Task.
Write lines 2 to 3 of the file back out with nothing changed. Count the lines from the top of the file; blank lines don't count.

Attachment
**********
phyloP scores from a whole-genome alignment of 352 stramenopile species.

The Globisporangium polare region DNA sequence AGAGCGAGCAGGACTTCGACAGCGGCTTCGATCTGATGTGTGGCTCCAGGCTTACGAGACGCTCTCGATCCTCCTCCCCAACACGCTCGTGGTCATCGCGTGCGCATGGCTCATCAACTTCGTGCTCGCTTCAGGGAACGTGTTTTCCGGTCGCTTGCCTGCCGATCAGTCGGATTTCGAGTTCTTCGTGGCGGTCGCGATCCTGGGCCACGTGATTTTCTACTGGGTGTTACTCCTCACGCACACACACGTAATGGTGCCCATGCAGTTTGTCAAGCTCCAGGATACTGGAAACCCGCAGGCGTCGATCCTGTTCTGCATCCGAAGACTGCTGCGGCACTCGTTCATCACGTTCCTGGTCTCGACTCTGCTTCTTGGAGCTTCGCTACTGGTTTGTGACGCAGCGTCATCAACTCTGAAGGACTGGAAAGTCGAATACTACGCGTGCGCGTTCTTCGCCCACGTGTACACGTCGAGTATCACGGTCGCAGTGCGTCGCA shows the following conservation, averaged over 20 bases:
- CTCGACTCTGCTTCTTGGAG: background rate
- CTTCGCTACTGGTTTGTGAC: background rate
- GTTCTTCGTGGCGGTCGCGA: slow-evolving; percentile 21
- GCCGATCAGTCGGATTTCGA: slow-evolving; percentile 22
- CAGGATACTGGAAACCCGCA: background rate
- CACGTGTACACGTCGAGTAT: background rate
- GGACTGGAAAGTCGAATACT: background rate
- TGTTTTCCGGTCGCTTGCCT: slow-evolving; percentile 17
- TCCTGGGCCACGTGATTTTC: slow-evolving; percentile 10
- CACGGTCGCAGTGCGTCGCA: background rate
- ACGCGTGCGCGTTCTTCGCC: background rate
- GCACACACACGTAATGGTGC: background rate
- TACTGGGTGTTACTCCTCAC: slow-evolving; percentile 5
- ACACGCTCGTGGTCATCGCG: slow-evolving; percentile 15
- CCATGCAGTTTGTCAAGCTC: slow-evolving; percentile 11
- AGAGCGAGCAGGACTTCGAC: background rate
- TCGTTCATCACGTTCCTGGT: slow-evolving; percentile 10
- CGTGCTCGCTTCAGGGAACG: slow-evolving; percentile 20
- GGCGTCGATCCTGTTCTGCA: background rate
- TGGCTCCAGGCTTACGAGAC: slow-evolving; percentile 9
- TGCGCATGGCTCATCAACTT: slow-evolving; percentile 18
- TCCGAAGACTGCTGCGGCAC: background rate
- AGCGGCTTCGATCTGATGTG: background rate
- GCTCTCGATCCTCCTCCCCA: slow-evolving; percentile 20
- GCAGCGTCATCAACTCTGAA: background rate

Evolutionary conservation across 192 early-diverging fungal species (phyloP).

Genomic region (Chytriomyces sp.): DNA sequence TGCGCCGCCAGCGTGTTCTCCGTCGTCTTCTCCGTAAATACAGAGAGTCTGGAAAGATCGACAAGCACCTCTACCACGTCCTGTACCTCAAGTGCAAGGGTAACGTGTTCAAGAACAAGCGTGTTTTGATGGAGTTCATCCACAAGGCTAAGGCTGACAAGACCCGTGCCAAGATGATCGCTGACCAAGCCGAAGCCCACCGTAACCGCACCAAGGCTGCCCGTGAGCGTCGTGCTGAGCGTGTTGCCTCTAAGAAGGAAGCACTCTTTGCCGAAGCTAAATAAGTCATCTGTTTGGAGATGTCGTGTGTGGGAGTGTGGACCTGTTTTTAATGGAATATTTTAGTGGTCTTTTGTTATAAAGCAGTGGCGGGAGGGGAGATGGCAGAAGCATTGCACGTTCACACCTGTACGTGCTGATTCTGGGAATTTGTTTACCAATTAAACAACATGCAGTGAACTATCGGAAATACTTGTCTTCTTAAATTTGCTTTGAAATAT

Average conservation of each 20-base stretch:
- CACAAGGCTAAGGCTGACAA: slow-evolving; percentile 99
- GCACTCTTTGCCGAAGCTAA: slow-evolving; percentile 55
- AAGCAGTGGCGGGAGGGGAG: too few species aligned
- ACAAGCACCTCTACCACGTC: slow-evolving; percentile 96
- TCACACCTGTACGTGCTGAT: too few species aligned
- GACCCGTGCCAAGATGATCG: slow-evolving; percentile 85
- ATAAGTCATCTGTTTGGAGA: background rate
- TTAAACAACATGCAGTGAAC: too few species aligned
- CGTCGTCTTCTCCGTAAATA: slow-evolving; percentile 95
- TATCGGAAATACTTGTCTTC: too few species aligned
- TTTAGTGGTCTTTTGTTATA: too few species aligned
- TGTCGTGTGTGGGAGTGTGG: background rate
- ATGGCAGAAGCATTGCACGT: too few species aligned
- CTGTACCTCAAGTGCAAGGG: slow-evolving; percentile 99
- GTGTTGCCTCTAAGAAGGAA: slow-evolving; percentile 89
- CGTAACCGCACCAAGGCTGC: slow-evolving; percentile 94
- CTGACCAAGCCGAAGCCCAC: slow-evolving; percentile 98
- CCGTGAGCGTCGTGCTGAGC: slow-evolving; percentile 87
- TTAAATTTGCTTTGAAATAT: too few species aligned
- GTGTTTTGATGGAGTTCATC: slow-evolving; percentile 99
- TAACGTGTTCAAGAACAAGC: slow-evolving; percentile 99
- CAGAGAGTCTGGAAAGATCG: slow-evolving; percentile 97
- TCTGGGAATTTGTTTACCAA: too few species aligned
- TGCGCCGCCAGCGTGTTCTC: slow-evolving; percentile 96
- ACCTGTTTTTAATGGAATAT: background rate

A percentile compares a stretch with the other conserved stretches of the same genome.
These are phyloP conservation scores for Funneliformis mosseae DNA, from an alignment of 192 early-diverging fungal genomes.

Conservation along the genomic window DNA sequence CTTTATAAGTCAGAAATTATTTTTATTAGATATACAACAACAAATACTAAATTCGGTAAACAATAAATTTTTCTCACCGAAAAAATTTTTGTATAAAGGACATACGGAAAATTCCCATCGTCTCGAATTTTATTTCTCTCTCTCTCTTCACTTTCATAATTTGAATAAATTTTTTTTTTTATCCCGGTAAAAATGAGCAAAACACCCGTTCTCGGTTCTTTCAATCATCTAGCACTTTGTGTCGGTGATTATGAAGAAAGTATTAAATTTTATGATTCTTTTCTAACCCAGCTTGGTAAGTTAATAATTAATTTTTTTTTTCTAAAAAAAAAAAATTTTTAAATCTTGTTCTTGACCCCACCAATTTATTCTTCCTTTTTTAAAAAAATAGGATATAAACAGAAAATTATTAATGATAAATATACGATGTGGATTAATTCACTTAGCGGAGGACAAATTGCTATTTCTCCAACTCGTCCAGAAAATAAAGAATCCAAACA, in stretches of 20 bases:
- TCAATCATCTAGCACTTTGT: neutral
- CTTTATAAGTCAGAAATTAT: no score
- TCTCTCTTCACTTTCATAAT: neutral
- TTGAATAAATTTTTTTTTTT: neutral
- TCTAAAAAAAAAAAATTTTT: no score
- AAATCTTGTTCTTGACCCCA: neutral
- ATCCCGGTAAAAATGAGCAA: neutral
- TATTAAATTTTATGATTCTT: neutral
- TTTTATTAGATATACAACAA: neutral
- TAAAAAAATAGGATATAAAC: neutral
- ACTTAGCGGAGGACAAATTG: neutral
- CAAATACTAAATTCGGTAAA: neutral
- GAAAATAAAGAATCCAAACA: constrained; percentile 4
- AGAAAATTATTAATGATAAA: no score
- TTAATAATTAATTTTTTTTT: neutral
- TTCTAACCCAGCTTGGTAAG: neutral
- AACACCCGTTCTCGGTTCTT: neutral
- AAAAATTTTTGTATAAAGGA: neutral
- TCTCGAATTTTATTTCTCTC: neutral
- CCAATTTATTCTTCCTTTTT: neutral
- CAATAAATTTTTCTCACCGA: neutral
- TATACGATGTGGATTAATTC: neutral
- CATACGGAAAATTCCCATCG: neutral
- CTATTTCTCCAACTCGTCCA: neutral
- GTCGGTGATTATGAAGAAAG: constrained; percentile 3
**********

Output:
The Globisporangium polare region DNA sequence AGAGCGAGCAGGACTTCGACAGCGGCTTCGATCTGATGTGTGGCTCCAGGCTTACGAGACGCTCTCGATCCTCCTCCCCAACACGCTCGTGGTCATCGCGTGCGCATGGCTCATCAACTTCGTGCTCGCTTCAGGGAACGTGTTTTCCGGTCGCTTGCCTGCCGATCAGTCGGATTTCGAGTTCTTCGTGGCGGTCGCGATCCTGGGCCACGTGATTTTCTACTGGGTGTTACTCCTCACGCACACACACGTAATGGTGCCCATGCAGTTTGTCAAGCTCCAGGATACTGGAAACCCGCAGGCGTCGATCCTGTTCTGCATCCGAAGACTGCTGCGGCACTCGTTCATCACGTTCCTGGTCTCGACTCTGCTTCTTGGAGCTTCGCTACTGGTTTGTGACGCAGCGTCATCAACTCTGAAGGACTGGAAAGTCGAATACTACGCGTGCGCGTTCTTCGCCCACGTGTACACGTCGAGTATCACGGTCGCAGTGCGTCGCA shows the following conservation, averaged over 20 bases:
- CTCGACTCTGCTTCTTGGAG: background rate